Austin-area home sales and the median sales price both set records for the month of January, the Austin Board of Realtors said. “The market is brisk on the single-family side, often with multiple offers on properties that are priced near the average price for Austin,” said Vanessa Wolfe, an agent with Coldwell Banker United Realtors.
The Central Texas housing market kicked off 2018 showing continued strength, with home sales and the region’s median sales price both at record highs for the month of January, the Austin Board of Realtors said Thursday.
January’s year-over-year increases came despite a housing supply crunch in the Austin area, signaling that 2018 could be another strong one for the local market, the Austin Board of Realtors said.
For the seventh year in a row, the Central Texas housing market in 2017 set records for both the number of sales and the median sales price, which rose to $299,900, up 5.4 percent over 2016.
In January, the metro area saw 1,655 home sales, 8.5 percent more than in January 2017, the board said in its latest monthly report. Half the homes sold for $290,000 and half for less, for a 3.6 percent increase in the median price. Both figures were records for a January, the board said.
“In 2018, Central Texas’ housing market will continue to see an increase in both sales and price, despite inventory levels remaining low,” said Jim Gaines, chief economist at the Real Estate Center at Texas A&M University. “The housing demand and lack of inventory is so great, that if supply does not increase, we could see a upwards of 5 percent growth in median home prices within the Austin-Round Rock (metro area). Inventory will be a determining factor in the direction of this year’s market.”
With housing demand outpacing supply for several years running, the median home price in the Austin region has climbed 45 percent over the past five years, housing industry expert Eldon Rude said at an annual housing forecast last month.
The Austin Board of Realtors said the supply of single-family homes in Central Texas remained at 1.9 months, the same as January 2017. That level is well below the supply of six to 6.5 months that experts say is a balanced market, tipped in favor of neither buyers nor sellers.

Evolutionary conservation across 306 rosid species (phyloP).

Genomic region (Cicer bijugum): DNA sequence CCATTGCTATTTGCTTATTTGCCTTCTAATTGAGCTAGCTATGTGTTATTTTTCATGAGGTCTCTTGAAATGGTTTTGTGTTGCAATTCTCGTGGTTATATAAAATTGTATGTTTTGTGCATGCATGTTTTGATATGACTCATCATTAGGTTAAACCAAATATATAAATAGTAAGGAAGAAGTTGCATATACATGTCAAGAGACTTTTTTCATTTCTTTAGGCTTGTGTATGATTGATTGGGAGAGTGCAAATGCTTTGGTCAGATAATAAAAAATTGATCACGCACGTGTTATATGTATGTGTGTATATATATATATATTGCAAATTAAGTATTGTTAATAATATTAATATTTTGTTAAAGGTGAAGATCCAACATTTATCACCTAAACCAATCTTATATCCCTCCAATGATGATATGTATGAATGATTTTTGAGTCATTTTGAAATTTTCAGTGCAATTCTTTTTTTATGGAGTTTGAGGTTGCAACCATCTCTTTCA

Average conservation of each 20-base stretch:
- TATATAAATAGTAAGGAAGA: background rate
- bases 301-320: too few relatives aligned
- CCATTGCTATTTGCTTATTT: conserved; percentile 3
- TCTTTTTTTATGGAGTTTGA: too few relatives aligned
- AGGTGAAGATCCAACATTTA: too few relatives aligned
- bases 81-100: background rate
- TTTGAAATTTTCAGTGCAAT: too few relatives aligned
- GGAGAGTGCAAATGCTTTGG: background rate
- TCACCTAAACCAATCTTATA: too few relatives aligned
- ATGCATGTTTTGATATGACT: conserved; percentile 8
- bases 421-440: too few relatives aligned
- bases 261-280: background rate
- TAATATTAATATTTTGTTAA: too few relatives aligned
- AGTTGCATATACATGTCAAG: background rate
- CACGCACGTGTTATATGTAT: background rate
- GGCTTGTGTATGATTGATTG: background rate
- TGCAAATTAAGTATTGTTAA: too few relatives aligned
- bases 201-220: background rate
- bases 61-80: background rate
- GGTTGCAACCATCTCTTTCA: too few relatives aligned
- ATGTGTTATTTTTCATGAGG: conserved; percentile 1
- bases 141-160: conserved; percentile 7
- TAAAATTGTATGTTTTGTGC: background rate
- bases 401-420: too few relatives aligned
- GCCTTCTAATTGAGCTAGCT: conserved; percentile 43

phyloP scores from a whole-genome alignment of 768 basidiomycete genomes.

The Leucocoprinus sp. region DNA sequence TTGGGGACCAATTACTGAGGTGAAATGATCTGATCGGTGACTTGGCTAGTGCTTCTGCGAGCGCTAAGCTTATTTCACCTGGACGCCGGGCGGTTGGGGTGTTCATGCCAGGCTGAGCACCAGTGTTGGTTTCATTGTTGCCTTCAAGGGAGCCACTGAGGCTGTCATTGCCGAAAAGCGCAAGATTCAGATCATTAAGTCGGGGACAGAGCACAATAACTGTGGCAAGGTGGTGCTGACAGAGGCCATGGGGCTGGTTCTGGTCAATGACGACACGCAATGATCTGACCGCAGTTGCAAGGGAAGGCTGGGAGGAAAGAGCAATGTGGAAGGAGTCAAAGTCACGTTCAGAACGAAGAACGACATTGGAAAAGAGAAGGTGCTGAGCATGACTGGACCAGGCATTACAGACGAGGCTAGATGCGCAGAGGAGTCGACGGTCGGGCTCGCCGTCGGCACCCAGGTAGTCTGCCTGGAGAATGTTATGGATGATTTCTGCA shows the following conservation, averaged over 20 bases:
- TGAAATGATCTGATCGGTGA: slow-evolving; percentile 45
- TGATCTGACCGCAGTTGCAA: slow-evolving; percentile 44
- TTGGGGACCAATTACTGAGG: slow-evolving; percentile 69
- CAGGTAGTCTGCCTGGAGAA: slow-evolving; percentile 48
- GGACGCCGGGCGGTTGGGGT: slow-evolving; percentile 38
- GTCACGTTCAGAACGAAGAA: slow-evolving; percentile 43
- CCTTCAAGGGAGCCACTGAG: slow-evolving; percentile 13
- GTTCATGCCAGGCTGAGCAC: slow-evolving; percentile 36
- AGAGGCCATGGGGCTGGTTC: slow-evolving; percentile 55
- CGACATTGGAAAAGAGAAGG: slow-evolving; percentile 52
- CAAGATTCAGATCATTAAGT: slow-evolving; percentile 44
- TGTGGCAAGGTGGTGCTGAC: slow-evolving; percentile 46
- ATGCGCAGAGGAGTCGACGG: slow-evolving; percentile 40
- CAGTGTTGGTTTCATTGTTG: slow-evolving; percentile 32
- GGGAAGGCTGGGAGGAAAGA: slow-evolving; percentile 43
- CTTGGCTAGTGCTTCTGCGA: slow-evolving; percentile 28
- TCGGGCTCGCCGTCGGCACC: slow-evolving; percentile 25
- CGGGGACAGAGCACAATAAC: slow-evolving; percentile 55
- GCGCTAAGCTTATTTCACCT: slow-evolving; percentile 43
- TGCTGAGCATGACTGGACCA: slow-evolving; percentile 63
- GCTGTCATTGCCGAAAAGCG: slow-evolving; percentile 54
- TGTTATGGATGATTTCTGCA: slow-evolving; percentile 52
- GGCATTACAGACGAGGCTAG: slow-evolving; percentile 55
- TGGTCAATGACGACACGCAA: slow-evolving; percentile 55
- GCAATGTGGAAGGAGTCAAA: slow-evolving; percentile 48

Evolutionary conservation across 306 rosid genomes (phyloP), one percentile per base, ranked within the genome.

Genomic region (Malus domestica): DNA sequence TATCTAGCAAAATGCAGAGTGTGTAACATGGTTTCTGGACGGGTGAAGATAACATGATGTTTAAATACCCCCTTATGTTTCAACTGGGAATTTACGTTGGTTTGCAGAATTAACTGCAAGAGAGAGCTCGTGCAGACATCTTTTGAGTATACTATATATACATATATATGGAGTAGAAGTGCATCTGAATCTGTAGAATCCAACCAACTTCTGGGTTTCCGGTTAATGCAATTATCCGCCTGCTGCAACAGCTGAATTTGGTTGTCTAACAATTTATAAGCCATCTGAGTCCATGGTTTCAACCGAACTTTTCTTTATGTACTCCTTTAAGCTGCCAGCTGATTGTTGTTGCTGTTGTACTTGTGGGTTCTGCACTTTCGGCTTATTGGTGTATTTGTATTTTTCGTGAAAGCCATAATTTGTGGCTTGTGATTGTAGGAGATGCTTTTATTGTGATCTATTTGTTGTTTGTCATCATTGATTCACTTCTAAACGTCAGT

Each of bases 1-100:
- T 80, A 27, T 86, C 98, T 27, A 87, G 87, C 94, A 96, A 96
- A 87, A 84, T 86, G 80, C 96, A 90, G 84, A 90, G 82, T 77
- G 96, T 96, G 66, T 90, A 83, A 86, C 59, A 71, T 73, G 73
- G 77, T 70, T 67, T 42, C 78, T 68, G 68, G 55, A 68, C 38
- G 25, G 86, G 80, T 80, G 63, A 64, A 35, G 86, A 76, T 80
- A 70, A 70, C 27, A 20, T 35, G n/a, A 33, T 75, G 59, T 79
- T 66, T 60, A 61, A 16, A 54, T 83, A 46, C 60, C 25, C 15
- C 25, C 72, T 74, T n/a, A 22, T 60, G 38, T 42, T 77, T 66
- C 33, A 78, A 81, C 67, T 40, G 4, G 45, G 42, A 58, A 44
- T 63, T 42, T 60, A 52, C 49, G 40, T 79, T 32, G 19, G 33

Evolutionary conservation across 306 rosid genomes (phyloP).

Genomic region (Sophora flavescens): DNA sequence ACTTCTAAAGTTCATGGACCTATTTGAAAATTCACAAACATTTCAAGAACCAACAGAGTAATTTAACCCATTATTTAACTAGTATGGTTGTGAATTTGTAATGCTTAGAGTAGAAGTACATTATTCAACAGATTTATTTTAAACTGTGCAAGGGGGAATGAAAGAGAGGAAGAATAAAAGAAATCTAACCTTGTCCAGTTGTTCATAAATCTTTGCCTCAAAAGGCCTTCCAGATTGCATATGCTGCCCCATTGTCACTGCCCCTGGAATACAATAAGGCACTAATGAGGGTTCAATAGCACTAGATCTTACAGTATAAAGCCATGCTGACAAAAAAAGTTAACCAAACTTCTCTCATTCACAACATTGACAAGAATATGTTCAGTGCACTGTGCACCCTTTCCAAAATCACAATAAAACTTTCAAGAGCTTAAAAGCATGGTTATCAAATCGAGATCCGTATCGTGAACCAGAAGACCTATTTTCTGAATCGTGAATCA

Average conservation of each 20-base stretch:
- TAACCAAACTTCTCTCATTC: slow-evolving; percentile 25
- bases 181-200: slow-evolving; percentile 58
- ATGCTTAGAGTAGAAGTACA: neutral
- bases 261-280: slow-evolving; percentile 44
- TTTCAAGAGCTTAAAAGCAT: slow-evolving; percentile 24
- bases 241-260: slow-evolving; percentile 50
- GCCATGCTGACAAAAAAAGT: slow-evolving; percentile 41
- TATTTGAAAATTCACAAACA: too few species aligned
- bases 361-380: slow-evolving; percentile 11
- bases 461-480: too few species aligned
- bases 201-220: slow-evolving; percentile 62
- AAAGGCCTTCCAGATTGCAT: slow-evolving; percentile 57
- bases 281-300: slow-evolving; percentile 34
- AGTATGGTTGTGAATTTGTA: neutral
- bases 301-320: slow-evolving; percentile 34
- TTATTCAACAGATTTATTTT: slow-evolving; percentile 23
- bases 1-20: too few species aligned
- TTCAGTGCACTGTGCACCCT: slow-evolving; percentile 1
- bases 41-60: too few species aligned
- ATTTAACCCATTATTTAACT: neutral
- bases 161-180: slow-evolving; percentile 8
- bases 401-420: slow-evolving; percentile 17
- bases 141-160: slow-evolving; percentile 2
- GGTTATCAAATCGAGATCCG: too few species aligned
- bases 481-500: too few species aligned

In response to strong demand, builders have been putting more homes on the ground, even as they scramble to find lots in the areas where people want to live. Last year new home starts rose to the second-highest level ever for a calendar year in Central Texas, with just over 16,000 starts recorded, according to Metrostudy, which tracks the numbers.
In his forecast, Rude, principal of 360º Real Estate Analytics, an Austin-based consulting firm, said he expects builders to start about 17,000 single-family homes this year, which would be an increase of more than 6 percent over 2017.
Despite the region’s price increases and its affordability challenges, people are continuing to buy home, Rude and local real estate agents say.
“The market is brisk on the single family side, often with multiple offers on properties that are priced near the average price for Austin,” said Vanessa Wolfe, an agent with Coldwell Banker United Realtors in Austin. And although the condo market softened some in the fall, “activity has picked up since the first of the year and we are still in a healthy market,” Wolfe said.
In the market overall, housing demand is being driven by the region’s ongoing population and job growth, the latter of which includes a significant amount of expansion by major tech companies, Rude said.
Vaike O’Grady, Austin regional director for Metrostudy, said recently the Austin area could see some softening in its housing market this year due to somewhat slower job growth and anticipated rising mortgage interest rates.
Other highlights in the board’s January report:
In the city of Austin, half of the homes sold for $347,000 and half for less, for a 10.2 percent jump in the median price.
The city’s 482 home sales were a 1.5 percent increase over January 2017’s volume.
Williamson County saw increases in both sales and inventory.
The median price for single-family homes slightly increased by 1.4 percent to $270,215. The 579 sales were 10.3 percent more than in January 2017.
In Leander, the median price was up 1.9 percent, to $290,000. Sales climbed 15.2 percent, with 76 sales.
In Cedar Park, the median price increased by 10.7 percent, to $291,750. Home sales decreased 1.6 percent, to 61 sales.
Hays County showed mixed results. The median price rose by 13 percent year-over-year, to $259,743.
Home sales saw a slightly higher increase — 14.5 percent, with 198 total sales.
The median home price in Kyle rose 8.2 percent, to $224,954, and sales were up 9.3 percent. By contrast, Buda saw significant across-the-board decreases.
The median home-sales price fell 8.2 percent, to $235,825. And sales plunged 57.9 percent, to just eight sales.